After having left a note on the BDN website guestbook we contacted former BDN employee Alan MacQuoid and asked him to tell us a bit about his time with the BDN and if it would be OK with him, if we published a special feature about him on our site.
Not only was he willing in but also dropped us a very impressive mail about the time before, during and after BDN. We think that any modification of this mail would be unedaquate and hence we are happy to let him tell his story…
I was drafted into the US Army in July, 1954 and was sent to Austria in early December of that year. I was scheduled to be a medical assistant, but while waiting for rail transportation from Leghorn, Italy I heard of a job opening at BDN. I asked myself whether I would prefer to clean bed-pans or work with the radio network. It was not a difficult decision.
Prior to being drafted into the Army I was a university student in Southern California, earning money by producing and hosting a weekly program on a local radio station. Using that experience (and some newspaper clippings) I was able to be assigned to BDN Salzburg.
Life at “the Schloss” was certainly far superior to what I would have experienced cleaning bed pans at the hospital at Camp Truscott. The leadership was certainly military, but the Department of Defense civilian professionals set the professional standards. Our military duties were virtually non-existent.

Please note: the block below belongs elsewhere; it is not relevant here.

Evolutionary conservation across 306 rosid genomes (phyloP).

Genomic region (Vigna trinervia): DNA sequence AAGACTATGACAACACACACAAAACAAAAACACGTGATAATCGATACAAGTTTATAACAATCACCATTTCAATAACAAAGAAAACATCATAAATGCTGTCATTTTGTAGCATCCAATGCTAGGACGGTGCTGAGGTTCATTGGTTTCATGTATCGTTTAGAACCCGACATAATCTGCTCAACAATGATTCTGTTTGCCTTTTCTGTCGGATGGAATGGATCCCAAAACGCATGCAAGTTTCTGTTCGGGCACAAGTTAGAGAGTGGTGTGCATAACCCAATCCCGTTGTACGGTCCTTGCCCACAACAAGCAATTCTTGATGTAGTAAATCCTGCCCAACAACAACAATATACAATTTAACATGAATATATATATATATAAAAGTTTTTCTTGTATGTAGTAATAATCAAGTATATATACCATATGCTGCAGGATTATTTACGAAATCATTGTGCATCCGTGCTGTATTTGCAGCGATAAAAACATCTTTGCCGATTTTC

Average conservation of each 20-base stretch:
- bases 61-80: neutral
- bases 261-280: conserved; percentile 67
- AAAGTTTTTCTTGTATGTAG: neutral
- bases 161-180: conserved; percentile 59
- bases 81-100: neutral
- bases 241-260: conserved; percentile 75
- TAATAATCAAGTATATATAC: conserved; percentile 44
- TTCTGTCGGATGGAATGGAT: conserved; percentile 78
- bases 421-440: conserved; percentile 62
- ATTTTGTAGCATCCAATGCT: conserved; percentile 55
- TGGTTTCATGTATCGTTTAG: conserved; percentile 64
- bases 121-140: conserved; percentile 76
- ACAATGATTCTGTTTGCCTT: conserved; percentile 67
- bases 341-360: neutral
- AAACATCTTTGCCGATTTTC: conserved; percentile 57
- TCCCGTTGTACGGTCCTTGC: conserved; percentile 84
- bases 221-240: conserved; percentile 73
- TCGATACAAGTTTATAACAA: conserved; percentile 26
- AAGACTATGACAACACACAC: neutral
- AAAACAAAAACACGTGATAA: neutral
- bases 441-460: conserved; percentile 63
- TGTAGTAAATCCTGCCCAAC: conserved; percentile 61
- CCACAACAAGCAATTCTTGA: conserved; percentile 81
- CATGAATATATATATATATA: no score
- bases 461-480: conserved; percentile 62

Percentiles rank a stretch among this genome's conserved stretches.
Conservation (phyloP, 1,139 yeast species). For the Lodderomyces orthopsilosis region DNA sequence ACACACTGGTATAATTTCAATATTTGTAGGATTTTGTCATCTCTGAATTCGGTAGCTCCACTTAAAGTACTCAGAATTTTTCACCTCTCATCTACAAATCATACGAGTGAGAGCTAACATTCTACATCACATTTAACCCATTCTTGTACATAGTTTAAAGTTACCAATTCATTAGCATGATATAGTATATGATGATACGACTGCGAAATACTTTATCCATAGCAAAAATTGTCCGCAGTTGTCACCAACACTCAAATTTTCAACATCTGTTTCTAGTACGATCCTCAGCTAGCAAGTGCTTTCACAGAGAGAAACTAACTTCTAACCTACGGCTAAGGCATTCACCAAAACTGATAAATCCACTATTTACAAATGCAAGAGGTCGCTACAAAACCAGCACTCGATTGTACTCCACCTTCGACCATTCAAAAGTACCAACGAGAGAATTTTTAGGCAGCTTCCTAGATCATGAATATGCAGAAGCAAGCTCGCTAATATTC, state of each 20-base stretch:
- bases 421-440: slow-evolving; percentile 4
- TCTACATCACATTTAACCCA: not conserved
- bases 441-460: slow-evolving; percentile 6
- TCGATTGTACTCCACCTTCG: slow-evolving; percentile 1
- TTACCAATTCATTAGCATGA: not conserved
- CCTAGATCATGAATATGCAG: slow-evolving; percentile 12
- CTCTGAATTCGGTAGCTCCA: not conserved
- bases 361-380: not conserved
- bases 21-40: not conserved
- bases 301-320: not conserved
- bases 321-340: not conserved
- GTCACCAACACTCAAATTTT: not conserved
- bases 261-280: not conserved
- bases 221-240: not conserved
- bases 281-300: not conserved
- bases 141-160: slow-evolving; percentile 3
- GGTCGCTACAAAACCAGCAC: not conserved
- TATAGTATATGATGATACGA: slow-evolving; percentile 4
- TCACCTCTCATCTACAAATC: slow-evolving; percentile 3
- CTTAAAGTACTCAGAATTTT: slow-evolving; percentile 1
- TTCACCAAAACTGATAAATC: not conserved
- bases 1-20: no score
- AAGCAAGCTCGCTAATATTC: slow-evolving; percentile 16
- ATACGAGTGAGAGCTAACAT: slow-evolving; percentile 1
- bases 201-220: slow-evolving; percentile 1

During the time that I was there the bulk of the network on-air broadcasting was delivered by the 33 enlisted Army personnel. By “enlisted” personnel I mean that they were not officers, not that they had voluntarily joined the Army. Most had been drafted for a two year term. Most, if not all, had prior radio experience. Most had much more radio experience than I.
We enjoyed a great deal of personal freedom. Once we completed our assigned radio duties we were free to leave the building and do as we pleased, not to return until our next duty period. We all carried signed passes that other military personnel in Austria envied. I spent my time visiting Salzburg and making friends. I am proud to say that I still am friends with many of those I met at that time. Some military personnel in Salzburg were critical at our policy regarding our pass policy, but we were focused on our jobs and devoted many hours to prepare and execute in a professional manner.
At BDN Salzburg we could take meals from our own kitchen, a local gasthaus, Camp Roeder or sneaking into the “K-haus” The Salzburg facility was located in a two story building about 250 meters west of the actual Schloss. The military office was on the ground floor, as were the living quarters for the announcers and technicians. We slept four to a room. The radio studios (“A” and “B”) were upstairs, as was the record library, control room and offices for civilians Bud Miller and Bob Abbott.